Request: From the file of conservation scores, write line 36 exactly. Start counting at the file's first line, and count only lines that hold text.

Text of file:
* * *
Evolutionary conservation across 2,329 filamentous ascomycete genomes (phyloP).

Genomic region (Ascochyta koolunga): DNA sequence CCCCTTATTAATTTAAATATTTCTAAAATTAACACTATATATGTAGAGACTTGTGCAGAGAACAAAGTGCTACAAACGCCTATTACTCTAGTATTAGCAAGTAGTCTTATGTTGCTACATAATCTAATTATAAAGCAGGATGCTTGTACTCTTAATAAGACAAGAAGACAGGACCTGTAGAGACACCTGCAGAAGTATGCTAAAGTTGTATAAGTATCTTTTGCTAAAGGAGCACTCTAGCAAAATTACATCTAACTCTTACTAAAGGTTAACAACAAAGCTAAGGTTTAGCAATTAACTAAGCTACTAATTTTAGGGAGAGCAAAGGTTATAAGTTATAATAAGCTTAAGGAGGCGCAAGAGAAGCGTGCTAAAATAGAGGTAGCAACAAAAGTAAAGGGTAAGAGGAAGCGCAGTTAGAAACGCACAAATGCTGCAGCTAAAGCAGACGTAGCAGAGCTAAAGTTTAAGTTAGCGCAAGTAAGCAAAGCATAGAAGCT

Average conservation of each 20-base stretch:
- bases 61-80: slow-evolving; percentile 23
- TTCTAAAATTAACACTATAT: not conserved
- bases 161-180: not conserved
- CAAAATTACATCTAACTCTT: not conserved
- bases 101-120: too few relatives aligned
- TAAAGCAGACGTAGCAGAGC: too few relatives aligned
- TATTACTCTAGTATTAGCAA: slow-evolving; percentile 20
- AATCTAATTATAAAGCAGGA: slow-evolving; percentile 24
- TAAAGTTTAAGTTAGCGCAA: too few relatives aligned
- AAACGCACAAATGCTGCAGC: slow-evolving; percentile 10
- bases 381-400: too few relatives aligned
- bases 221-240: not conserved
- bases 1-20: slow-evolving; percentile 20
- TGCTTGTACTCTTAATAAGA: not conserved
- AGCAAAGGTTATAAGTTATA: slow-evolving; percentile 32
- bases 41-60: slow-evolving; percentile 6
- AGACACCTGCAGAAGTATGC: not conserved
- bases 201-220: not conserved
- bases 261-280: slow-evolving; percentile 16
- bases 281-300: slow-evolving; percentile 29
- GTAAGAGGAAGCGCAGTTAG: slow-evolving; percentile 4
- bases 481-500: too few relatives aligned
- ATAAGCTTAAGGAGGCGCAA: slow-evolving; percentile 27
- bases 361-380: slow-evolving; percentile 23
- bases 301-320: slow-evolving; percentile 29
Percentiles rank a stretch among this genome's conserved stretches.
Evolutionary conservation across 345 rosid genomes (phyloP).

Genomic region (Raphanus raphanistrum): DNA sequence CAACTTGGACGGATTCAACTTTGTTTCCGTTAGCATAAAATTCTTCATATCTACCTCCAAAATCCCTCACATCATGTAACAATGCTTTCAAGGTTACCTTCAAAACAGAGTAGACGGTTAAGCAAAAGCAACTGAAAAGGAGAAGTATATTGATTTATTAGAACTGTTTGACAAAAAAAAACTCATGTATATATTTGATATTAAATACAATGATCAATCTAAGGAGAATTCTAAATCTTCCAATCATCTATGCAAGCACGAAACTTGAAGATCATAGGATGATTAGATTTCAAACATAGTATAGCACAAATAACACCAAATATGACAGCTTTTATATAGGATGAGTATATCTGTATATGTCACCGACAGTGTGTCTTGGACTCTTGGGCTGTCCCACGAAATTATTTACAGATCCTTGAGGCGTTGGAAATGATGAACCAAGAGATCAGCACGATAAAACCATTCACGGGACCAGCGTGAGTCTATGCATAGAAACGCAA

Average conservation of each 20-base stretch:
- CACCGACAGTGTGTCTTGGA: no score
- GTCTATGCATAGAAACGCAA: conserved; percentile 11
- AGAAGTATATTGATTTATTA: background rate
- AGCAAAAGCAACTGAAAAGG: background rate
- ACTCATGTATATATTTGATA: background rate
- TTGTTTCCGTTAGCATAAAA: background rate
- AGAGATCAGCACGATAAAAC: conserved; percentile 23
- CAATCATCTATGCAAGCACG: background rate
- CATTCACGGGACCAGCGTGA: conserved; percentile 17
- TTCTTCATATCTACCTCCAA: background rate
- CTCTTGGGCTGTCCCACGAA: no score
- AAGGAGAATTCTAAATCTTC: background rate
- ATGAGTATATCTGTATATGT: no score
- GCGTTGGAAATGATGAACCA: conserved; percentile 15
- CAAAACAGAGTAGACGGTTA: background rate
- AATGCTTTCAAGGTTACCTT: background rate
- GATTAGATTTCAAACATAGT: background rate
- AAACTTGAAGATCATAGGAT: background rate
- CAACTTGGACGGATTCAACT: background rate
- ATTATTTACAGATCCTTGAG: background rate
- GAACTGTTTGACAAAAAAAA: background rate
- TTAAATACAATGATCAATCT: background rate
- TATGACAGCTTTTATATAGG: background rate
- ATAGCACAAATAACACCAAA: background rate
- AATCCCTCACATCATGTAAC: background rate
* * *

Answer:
- AGCAAAAGCAACTGAAAAGG: background rate